Who controls the past controls the future.
Who controls the present controls the past.
I have a lot of books and magazines about history. I enjoy reading them because an historical event looked at from different perspectives gives a many dimensional understanding of that event, of course. A single point of view about a time in history may have the strength of authority behind it, but it is never the whole story.
When I was in elementary school the text book on history gave the distinct impression that the Middle Ages, the so-called Dark Ages, was a long period of hundreds of years in which there were kings and illiterate serfs and, except for the Crusades, nothing much happened and nobody did anything. What a surprise to find out, when I finally got to do some reading on my own, how vibrant and active that time was.
One of the things people like to do and keep on doing is to rewrite history. There are two ways of doing that. One is the open minded manner of gathering together the confusing bunch of recently discovered facts, trying to organize them into a coherent whole, examining the possibilities, formulating theories about what actually happened and comparing them with the previous rounds of historical literature, present and past. Some statements by ancient writers are confusing to us because we don't know what they were referring to. When at last we do know a different interpretation of some event emerges.
The other way of rewriting history is the pernicious and closed minded method now being employed by the Texas Board of Education. That method involves rearranging the established facts, changing some of them and eliminating others. There is nothing new about this method. It has been going on for centuries. As a result it has kept historians busy trying to reconstruct what actually happened.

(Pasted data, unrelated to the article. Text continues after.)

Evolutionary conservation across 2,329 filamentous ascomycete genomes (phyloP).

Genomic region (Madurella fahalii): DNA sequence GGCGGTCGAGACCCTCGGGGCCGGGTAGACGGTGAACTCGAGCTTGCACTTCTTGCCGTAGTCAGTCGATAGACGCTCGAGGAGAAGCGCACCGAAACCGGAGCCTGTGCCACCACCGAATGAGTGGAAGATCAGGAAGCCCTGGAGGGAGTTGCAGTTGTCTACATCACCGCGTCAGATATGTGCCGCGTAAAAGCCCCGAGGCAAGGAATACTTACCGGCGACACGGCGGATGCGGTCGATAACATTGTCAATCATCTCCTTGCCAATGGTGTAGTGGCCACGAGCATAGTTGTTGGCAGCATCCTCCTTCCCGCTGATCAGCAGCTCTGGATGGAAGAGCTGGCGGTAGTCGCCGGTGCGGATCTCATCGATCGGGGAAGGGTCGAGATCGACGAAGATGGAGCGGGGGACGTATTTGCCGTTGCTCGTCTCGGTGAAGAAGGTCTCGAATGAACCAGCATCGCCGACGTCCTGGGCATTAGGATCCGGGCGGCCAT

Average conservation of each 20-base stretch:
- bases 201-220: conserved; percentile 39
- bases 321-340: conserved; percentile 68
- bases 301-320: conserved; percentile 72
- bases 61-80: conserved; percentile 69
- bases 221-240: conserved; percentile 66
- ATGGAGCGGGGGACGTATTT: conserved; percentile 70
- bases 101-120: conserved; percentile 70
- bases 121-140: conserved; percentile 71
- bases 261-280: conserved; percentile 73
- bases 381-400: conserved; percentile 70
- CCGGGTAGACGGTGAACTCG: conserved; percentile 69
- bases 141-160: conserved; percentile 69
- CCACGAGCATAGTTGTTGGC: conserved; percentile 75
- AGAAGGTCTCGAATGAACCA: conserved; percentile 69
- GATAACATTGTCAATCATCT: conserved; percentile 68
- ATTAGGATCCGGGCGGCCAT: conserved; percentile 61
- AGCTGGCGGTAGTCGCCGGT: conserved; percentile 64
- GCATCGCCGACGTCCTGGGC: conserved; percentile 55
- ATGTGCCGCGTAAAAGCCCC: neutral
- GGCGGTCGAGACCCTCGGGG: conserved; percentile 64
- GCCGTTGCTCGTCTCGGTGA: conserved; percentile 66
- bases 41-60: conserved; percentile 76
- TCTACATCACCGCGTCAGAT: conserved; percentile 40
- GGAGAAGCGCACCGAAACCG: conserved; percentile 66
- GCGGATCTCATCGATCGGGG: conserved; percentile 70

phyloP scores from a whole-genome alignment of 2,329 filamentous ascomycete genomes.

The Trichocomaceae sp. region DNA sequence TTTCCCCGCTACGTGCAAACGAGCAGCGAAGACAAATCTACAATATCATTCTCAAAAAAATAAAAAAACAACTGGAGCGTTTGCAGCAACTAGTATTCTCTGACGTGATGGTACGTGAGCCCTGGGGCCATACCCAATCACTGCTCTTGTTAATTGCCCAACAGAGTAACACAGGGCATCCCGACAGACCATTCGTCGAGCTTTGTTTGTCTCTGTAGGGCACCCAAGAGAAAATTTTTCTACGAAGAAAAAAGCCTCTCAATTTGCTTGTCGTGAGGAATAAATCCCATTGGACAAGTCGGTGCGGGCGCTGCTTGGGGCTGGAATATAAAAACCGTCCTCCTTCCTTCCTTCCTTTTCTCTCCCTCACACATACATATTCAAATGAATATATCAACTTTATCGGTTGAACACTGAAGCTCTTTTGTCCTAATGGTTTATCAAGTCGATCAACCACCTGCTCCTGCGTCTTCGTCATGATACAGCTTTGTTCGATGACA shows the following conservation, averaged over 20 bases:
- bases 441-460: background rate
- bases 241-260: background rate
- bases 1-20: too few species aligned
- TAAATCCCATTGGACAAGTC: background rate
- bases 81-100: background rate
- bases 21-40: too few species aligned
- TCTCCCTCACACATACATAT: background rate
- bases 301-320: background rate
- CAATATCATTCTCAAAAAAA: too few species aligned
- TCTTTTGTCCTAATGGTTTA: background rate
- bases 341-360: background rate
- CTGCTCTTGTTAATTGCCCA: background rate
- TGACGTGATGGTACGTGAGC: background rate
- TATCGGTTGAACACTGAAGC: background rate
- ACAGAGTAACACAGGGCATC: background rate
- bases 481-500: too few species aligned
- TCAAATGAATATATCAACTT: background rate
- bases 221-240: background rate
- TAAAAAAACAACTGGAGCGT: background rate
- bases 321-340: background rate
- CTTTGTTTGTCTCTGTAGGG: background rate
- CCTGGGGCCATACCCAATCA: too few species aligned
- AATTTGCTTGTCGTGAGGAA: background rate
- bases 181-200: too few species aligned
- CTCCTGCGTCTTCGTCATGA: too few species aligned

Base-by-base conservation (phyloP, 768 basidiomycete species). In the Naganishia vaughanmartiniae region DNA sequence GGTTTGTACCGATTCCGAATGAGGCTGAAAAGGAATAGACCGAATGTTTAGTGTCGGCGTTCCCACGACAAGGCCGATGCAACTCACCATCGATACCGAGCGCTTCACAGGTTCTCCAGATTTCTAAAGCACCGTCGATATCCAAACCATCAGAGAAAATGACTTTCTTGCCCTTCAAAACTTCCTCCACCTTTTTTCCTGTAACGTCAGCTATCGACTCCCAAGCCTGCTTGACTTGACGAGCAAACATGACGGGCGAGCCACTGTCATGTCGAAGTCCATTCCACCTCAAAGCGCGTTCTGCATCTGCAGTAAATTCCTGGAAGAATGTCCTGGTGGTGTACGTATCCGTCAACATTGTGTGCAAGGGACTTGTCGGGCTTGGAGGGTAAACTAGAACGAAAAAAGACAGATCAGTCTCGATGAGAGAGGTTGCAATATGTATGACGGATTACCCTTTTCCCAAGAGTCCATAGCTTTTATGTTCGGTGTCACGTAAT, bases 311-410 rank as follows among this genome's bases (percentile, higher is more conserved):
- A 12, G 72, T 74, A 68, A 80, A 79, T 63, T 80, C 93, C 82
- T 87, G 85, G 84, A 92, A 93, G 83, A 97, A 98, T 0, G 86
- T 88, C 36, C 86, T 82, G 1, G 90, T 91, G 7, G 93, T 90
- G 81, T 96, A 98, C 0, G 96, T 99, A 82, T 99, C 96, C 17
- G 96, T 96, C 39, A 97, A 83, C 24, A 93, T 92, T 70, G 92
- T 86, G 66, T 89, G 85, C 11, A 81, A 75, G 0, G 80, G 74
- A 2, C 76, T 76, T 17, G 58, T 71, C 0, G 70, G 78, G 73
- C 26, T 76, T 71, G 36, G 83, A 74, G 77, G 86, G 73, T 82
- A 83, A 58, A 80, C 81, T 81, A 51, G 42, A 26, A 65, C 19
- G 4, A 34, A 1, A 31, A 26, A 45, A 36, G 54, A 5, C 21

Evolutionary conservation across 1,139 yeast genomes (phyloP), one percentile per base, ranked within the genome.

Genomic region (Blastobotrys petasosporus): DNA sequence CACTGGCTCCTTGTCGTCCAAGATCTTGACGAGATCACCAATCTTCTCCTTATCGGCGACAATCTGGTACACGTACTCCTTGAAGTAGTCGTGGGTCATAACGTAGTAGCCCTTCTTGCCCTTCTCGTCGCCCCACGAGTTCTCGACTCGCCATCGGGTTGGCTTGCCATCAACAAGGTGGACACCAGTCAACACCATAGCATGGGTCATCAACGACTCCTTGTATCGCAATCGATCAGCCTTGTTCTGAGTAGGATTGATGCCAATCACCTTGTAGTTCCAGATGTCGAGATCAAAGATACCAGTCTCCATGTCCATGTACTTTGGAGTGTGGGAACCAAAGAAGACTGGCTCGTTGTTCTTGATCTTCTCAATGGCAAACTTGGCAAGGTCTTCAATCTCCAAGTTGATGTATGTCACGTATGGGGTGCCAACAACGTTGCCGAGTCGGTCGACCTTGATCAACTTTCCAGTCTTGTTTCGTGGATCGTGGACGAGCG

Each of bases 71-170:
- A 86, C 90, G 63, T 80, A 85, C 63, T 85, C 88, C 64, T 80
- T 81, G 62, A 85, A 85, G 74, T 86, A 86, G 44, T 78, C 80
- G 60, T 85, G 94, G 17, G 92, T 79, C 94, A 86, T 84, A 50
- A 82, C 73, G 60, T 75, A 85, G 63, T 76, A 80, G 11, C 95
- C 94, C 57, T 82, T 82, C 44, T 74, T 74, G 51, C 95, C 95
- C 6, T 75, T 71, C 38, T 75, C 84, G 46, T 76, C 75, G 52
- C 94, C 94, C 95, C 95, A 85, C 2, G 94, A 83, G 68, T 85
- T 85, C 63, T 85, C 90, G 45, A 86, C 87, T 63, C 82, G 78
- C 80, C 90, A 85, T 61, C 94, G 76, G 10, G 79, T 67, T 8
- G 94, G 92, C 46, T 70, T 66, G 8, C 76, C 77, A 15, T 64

The most shameful part of this second method is that it influences the way people think and causes them to form incorrect opinions and beliefs, such as I did about the Middle Ages.
I've been doing a lot of fascinating research into the origins of western religions. And I've found out some interesting facts and probabilities.
The first book of the Bible ever written was probably Job, possibly written by him or one of his friends, or possibly dictated to a scribe by one of his friends. It predated Moses.
Abraham was not just a herder of livestock, but a powerful man who traveled throughout Mesopotamia and into Egypt as far as Heliopolis teaching as he went. What did he teach? (I will write someday about Heliopolis if I haven't already I may also write about the Templars the Merovingians and the Cathars, all of whom still exist on one form or another.)
There were, no doubt, several "Messiahs" crucified by the Romans. Some of the remarks Jesus made are right out of the Old Testament. Even the famous "My God My Go. Why hast thou forsaken me?" is taken verbatim from the book of Psalms. Was Jesus quoting David, or was it put in afterward by some historian or was the Psalm subsequently adjusted to accommodate? The possibilities are fascinating. And "The Da Vinci Code" aside, there is evidence that Jesus may have had children. There may be his blood line existing today in southern France.
There were many different versions of Christianity at the time and they didn't all agree with each other. The first Christian church ever built was probably the one in Cornwall, England. When the power struggle was over and Rome took control, the church fathers expunged from the literature everything that didn't agree with their version Sort of like what's going on now in Texas.
I continue my research. More bits of information are unearthed all the time. Facts lead to possibilities which lead to theories which lead to more facts. Uncovering the truth about one's religion should not diminish one's faith but should increase and strengthen it. for it removes one's worship from the realm of mythology and plants it firmly in the practical world of real knowledge and real life.
DB - The Vagabond